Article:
The decorum during the sale was a little different than Steiffgal thought it would be.  In general, the attendees were very quiet and businesslike.  There wasn't any clapping or celebration when certain lots sold (except when Steiffgal won her lots, but she kept her excitement rather private...)  The pace was also unexpected.  The Harlequin Bear sold in what seemed to be less than a minute, blink and you would have missed it.  On the other hand, some more "common" treasures, like the Steiff Bully Bulldogs and woolen miniatures, seemed to take far longer to close.  Much of the bidding action came via phone and internet bidders; there was a bank of Christie's employees off to the side of the salesroom taking these orders from remote bidders.   A woman in a pink jacket bought many items; another woman kept waving a red pen to bid - and was gently reminded by the auctioneer to use her paddle so he would not miss her interest.  The woman sitting to the left of Steiffgal came for the last lot in the printed auction catalog, a group of Steiff Disney animals from The Jungle Book; these are pictured above on the left. Thankfully she did win the grouping - it would have been such a disappointment to go home empty handed after such a long day. 

You can see the entire auction catalog, and the prices realized per item, here on the Christie's website. 

It is hard to say how the prices were overall, as Steiffgal always says, "something is worth what someone will pay for it."  But there were a few surprises; many things that went way over the estimated price were "one of a kinds" and things not listed in the Steiff Sortiment book.  These included a brown Chow Chow Brownie, a large wool plush cat and mouse, and several sample cats (lots 106 and 119), among many other items.  The pre-war woolies in several cases, including a pom-pom cat and mouse set as well as several lots of dogs, birds and bugs,  closed at several times their estimates.  There were also few items that ended up being quite the "bargain" to their new owners; these included a felt monkey on wheels and a mohair bulldog from the 1950's.  Overall, according to Christie's, the entire sale "realised a total of £1,082,356 / $1,713,370 / €1,226,309 and was 89% sold by lot and 94% by value."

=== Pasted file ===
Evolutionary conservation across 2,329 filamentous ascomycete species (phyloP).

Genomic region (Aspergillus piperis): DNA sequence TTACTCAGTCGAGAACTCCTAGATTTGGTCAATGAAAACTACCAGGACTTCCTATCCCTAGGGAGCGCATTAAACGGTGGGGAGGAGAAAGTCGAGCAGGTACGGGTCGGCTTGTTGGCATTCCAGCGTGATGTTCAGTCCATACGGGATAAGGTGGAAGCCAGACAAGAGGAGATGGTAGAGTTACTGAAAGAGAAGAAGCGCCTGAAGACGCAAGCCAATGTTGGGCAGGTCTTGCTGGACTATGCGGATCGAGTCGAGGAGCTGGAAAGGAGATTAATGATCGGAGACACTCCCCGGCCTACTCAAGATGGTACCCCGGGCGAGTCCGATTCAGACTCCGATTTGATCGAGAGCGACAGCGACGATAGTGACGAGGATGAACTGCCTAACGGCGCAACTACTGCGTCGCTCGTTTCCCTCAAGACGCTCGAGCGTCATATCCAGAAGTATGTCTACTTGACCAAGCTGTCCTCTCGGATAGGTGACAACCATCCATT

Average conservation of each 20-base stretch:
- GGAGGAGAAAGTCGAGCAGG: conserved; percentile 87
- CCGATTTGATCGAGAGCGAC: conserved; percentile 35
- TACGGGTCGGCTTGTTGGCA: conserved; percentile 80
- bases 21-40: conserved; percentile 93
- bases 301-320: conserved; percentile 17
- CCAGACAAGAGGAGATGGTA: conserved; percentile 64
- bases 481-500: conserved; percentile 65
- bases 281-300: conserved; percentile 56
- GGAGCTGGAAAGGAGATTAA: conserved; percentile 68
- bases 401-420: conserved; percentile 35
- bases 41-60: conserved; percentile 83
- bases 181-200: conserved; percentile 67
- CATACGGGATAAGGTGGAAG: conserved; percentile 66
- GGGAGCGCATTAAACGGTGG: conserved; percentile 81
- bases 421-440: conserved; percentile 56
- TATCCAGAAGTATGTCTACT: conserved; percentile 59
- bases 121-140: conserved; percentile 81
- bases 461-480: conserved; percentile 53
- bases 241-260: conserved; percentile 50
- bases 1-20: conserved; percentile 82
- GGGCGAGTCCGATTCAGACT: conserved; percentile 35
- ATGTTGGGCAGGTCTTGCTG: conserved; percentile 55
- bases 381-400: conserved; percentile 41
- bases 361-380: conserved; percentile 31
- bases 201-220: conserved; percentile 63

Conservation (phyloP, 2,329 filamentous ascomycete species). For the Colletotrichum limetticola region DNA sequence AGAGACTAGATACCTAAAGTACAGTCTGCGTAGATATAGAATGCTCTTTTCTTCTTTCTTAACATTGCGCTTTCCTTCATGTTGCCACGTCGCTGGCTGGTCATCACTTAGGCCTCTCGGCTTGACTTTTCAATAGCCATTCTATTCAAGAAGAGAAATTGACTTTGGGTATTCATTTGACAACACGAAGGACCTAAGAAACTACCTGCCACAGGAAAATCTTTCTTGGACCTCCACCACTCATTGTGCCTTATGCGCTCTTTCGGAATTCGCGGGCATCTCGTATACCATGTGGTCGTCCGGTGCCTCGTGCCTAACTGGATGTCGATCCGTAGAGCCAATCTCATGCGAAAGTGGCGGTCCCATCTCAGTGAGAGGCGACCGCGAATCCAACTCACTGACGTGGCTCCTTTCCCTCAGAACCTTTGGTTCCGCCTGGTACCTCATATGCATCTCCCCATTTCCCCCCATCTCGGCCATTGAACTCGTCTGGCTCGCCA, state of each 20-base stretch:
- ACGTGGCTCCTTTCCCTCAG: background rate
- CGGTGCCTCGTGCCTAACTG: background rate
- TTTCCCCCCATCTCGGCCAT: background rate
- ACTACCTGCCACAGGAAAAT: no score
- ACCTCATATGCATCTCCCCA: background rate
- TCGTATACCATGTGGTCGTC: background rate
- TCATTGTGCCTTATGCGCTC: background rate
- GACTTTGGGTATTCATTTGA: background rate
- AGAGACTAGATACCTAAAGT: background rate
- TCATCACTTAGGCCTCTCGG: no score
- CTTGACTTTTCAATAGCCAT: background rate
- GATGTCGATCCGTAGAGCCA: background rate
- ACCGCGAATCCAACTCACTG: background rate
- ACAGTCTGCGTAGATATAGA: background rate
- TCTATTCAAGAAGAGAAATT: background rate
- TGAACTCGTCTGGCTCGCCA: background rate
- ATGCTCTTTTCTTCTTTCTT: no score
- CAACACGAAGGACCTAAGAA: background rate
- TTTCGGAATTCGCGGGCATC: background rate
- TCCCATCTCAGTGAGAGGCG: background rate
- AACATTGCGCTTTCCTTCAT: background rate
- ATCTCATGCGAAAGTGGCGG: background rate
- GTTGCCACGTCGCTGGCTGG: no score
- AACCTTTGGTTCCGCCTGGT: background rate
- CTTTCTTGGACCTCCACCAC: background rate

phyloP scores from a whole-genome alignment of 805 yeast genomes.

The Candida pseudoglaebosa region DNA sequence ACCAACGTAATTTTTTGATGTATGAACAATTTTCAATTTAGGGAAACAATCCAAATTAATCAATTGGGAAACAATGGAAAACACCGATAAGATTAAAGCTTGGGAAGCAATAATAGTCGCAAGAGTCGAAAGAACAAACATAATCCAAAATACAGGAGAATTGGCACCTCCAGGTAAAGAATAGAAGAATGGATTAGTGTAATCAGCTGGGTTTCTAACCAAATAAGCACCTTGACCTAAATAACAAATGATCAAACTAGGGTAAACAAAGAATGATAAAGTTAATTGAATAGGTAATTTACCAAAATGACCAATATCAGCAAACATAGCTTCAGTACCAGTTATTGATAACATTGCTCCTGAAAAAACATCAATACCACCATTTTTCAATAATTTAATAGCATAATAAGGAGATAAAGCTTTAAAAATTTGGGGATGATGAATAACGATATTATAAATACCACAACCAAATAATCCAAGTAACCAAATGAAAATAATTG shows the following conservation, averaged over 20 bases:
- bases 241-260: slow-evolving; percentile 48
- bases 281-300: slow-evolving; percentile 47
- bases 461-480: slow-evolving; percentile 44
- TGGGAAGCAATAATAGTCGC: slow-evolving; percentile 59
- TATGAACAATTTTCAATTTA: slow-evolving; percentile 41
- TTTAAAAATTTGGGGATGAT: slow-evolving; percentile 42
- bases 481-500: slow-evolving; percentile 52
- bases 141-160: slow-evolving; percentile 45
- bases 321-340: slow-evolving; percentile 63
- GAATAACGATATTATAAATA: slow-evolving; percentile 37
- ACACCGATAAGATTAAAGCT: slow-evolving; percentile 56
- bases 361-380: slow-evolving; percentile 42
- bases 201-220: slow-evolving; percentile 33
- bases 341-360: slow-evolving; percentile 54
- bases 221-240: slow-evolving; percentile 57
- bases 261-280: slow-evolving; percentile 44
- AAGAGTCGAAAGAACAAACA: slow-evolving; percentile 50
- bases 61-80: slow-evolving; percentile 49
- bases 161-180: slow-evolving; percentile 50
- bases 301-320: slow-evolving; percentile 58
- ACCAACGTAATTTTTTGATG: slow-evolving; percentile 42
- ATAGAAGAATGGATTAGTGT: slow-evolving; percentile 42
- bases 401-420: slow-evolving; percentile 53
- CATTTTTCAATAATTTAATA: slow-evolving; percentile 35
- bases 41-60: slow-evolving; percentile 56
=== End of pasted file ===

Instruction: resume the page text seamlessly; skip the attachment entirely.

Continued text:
After the auction ended, Steiffgal needed to pay up and collect her new treasures, which included a pupp-rabbit pair, a Cocoli doll, and a dressed fox.  (These new friends are pictured here on the left.) There is a special payments office adjacent to the salesroom; winners simply show their paddle number and the assistant pulls together an invoice that lists  wins by hammer price, plus premiums and VAT.  Once payment is made, the invoice is stamped and initialed.  Buyers then take this paperwork to a collections area, where assistants retrieve won items from a storage room.  In the collections area is a self-serve area complete with bubble paper and large Christie's plastic transport bags.  Once a buyer receives their items, they package them up themselves for the trip home.  Steiffgal noticed that several buyers took the Christie's bags and turned them inside out; she assumes they did that so not to "announce" so publicly the nature of their purchases to the outside world. 

Overall, attending this auction was a marvelous, incredibly memorable opportunity.   Steiffgal met many new friends from Europe, several who happened to be staying at the same hotel as she was!  As she was leaving Christie's, a lovely woman from the Netherlands came up to her, and asked in the sweetest voice, "Are you Steiffgal?  I hope you are, but your hair is different than is pictured on the Steifflife blog." It was the personal moments like this - in addition to the marvelous Steiff - that really made Steiffgal's three days in London amongst her most treasured ever.  

Have a question about one of your Steiff treasures? Let's talk! Click here to learn more. 

(....Ok, the Record Teddy is 5 inches only!  How did you do?)

Saturday, October 9, 2010

These Are A Few of My Favorite (Steiff/FAO Schwarz) Things...